A lot has changed this year. When it comes to personal finance, the year was full of learnings; more so because of the Covid-19 second wave that ravaged lives across the country. The year taught everyone the significance of having control over his/her personal finances.
The year also presented individuals with several new opportunities to grow their wealth. After the damages of the second wave of the pandemic, came a bull market like never before.
Here’s a look at some of the top personal finance moments and lessons from 2021 that you should know before entering 2022.
Awareness on health and insurance policy
Having a life cover with term insurance is one of the safest ways to secure the financial future of one’s family. Experts believe that it is important to start term insurance at an early age to avoid hefty premiums. It is also important for one to have an adequate health insurance cover (including for family) which could come in handy during an emergency hospitalization.
“During the surge in cases in the first and second pandemic waves, a lot of families had no choice but to use up savings meant for education, marriage and other big-ticket expenses on hospital bills. This made individuals realise the importance of health insurance. It is now an element of personal finance; prior to the pandemic, it was primarily employed as a tax-saving strategy,” Ajinkya Kulkarni, co-founder of Wint Wealth told FE Online.
Living with Covid-19: Keep contingency fund ready
Despite the Delta wave in the first half of the year, the country remained open for the major part of the year. As we enter 2022, there is a mounting risk from the new Omicron variant. The pandemic can end in one of the two ways, either we achieve “zero Covid-19” or the disease becomes an ongoing part of the infectious disease.
Experts say that societies will have to adapt to living alongside Covid-19. Therefore, for every personal finance plan, having a contingency fund ready for emergency purposes is a necessity, now more than ever.
Volatile Markets: Hold on, diversify investments
As markets corrected after touching the highs and losses starts to loom, it becomes difficult to avoid taking emotional decision to cut these losses. This mistake can be detrimental to creating long-term wealth.
“Your first defence against these mistakes is to craft a diversified portfolio across different asset classes that match your investment horizon and risk tolerance. During times of market volatility, while your risky investments – equities (domestic/global) may fall, the overall portfolio performance may not be so badly impacted. A diversified portfolio built of complementary assets helps you smoothen out the returns in volatile times and helps mitigate risk in the portfolio,”Kumarpal Jain, Assistant Vice President of digital wealth platform Fintso told FE Online.
Increase in investable surplus for retail investors
With the economy gaining some sense of normalcy, 2021 saw an end to salary pay cuts in most industries.
“Teamed with work from home and recurring lockdowns, the common man was faced with an unusual situation – surplus of passive saving and limited avenues to spend. In 2021, retail participation grew at an exponential rate, the continuous bull market wave is a testament to this,” said Kulkarni.
Demat accounts doubled in last 3 years
A huge chunk of the flow of this newfound increase in investable surplus saw its presence in the stock market. According to a recent report by SEBI, the number of Demat account holders has more than doubled in the last three years, reaching 7.38 crore as of October 31. This led to India’s mutual fund and Demat account holders outnumber Registered Investment Advisors (RIA) by a ratio of approximately 76,510:1.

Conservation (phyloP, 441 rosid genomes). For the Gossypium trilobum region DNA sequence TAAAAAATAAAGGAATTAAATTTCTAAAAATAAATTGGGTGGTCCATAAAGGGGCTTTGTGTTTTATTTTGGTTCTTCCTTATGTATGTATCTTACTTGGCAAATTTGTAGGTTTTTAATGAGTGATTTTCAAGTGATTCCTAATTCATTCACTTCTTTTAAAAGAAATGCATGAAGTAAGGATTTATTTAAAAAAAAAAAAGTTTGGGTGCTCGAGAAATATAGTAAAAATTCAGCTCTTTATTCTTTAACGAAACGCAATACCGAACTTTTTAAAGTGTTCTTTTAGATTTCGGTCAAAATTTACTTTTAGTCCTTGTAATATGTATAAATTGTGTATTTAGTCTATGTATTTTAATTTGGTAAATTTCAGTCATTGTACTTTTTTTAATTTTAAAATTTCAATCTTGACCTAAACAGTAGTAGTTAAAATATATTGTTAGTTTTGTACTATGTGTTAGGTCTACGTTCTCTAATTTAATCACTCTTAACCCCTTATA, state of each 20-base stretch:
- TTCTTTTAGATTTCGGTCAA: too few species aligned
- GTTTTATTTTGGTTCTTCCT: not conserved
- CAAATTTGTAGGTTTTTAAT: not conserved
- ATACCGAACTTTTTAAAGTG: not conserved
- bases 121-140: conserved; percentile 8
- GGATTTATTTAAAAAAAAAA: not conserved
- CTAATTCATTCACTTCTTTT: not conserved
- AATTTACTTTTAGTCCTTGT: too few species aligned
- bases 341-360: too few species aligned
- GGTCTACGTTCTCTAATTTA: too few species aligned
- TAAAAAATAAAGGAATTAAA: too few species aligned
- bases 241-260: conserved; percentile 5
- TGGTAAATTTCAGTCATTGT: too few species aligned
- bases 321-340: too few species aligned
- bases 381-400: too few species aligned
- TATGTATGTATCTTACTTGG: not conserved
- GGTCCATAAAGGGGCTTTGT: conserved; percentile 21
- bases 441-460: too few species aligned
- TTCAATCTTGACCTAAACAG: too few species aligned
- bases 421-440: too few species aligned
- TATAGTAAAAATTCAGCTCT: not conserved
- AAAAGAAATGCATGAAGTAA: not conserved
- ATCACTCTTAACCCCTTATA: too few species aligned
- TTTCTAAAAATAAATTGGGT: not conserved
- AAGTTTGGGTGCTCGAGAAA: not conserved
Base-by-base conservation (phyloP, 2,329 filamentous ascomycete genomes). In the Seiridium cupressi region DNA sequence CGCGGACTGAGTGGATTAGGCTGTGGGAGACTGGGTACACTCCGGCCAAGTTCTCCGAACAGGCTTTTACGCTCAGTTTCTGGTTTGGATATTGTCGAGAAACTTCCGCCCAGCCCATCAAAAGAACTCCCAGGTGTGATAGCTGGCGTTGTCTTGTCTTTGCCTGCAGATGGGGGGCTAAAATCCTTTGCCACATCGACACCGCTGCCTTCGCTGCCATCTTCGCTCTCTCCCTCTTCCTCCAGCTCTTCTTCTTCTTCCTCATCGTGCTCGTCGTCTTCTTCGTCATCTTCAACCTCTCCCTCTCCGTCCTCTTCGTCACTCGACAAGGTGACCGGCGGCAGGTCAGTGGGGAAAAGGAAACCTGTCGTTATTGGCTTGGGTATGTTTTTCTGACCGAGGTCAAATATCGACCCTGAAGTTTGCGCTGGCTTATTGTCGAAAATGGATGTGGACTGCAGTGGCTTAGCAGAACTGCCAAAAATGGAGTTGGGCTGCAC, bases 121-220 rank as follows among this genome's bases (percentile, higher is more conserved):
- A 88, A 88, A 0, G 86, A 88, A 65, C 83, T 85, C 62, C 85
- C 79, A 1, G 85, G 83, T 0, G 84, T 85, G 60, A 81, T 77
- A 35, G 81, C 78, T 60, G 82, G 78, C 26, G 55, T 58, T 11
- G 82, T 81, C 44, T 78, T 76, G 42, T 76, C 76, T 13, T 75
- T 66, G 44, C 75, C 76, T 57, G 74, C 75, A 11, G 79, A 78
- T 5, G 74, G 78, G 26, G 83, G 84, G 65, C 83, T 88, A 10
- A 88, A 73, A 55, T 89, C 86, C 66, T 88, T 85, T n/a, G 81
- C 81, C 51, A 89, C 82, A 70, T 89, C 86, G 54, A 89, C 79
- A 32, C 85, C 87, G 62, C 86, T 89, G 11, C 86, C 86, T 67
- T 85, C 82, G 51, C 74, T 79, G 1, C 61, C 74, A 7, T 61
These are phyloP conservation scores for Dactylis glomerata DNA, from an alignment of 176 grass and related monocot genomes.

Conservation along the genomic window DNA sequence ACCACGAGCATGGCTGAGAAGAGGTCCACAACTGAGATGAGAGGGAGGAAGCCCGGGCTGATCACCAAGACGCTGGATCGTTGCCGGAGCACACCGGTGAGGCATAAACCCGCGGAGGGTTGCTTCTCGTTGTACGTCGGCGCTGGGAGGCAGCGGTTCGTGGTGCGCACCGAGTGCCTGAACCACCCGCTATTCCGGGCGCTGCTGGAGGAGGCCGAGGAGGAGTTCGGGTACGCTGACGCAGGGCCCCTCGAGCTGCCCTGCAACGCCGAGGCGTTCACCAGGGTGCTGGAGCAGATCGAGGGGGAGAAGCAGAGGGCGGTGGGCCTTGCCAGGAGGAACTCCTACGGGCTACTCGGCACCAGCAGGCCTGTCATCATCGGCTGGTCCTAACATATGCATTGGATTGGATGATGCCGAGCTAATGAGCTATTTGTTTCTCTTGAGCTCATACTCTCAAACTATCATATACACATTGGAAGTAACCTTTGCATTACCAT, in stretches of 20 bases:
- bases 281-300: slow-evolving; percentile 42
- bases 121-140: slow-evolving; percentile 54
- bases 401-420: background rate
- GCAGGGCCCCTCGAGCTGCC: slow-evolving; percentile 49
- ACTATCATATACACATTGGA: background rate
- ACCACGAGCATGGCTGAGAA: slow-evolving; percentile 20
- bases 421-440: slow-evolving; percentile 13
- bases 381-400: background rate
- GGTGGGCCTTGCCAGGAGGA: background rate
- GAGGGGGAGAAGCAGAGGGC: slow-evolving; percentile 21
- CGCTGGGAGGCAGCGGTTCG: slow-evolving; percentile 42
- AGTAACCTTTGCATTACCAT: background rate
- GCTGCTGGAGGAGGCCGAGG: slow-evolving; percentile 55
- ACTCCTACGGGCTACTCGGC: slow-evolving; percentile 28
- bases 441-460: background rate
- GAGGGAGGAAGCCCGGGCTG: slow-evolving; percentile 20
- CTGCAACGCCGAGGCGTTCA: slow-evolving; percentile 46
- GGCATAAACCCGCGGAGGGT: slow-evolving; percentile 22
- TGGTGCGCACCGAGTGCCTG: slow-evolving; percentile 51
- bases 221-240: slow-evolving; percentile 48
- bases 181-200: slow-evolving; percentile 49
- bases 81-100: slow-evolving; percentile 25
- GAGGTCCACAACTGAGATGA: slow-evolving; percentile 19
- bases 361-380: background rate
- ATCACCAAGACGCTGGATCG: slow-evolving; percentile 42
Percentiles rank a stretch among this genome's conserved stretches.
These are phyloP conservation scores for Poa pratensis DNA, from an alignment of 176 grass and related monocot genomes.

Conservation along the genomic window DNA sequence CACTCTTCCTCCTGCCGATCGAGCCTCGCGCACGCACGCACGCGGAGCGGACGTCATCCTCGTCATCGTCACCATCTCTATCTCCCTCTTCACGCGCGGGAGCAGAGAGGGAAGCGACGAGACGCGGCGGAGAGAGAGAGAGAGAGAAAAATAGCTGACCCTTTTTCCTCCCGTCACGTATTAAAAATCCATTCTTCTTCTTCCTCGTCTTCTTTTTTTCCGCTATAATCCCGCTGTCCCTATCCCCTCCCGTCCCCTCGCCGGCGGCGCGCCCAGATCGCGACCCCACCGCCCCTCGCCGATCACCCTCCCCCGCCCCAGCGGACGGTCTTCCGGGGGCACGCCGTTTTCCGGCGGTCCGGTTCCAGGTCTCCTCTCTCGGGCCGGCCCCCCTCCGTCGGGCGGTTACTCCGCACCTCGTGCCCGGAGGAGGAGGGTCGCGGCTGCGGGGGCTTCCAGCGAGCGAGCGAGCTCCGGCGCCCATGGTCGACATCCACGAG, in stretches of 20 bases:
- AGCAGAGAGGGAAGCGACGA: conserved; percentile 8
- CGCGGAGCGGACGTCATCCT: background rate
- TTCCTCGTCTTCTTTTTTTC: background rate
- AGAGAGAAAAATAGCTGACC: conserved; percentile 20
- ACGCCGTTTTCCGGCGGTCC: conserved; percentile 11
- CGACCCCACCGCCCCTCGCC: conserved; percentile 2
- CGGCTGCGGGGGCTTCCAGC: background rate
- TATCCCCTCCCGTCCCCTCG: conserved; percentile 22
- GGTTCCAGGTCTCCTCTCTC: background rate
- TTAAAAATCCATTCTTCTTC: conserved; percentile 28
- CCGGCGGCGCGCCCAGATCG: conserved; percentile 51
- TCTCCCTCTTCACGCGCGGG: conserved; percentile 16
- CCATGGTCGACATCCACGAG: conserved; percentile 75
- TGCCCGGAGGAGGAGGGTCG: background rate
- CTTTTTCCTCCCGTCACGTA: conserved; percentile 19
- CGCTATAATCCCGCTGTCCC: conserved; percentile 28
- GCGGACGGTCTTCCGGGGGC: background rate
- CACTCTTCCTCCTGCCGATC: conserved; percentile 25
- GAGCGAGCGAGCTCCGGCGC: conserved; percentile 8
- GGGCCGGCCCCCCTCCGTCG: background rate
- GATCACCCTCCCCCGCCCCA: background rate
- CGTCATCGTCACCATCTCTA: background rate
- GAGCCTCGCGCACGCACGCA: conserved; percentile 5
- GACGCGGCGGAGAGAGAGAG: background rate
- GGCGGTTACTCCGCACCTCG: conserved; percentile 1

RBI opening sovereign debt market
The government launched RBI Retail Direct Gilt Account that allows retail investors to invest directly in government bonds.
“Allowing retail investors to create accounts directly with the RBI rather than through a bank and providing a free service is a commendable move by the central bank. G-secs were previously only available to retail investors through traditional insurance plans or gilt mutual funds. The scheme saw a lot of attention from NRIs as they found it to be a good secure debt option.
Avoid speculative betting; work for long-term wealth
Some of the cryptocurrencies have seen a meteoric rise in their value in 2021 giving many a FOMO (Fear Of Missing Out). The temptation to create wealth in such a short span of time led many to consider investing in these digital currencies.
However, experts say it is important to understand that cryptocurrencies are highly volatile.
“Bitcoin, the top cryptocurrency by market capitalization, touched an all-time high of $68,990 and soon later had a dramatic fall of around 32%, reaching a bottom of $46,584. Also, some of these digital currencies are highly vulnerable to government regulations and social media tweets. We believe it is in the best interest of the investors to avoid such speculative bets and focus on their long-term wealth creation plan by topping up their investments when they have the feasibility to do so,” said Jain
As per the recent data released by the RBI, the total value of transactions done through credit cards crossed Rs lakh crore in October 2021. Banks charge roughly 2.5-3.5% per month if you have not paid the outstanding amount in full. Thereby, in case if you have any outstanding amount pending, your priority must be to pay off your credit card bills.
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“However, not all types of debt are bad. Money borrowed to buy a house or education loan can help you create a long-term asset. The goal must be to borrow what is truly needed and as little as possible,” said Jain.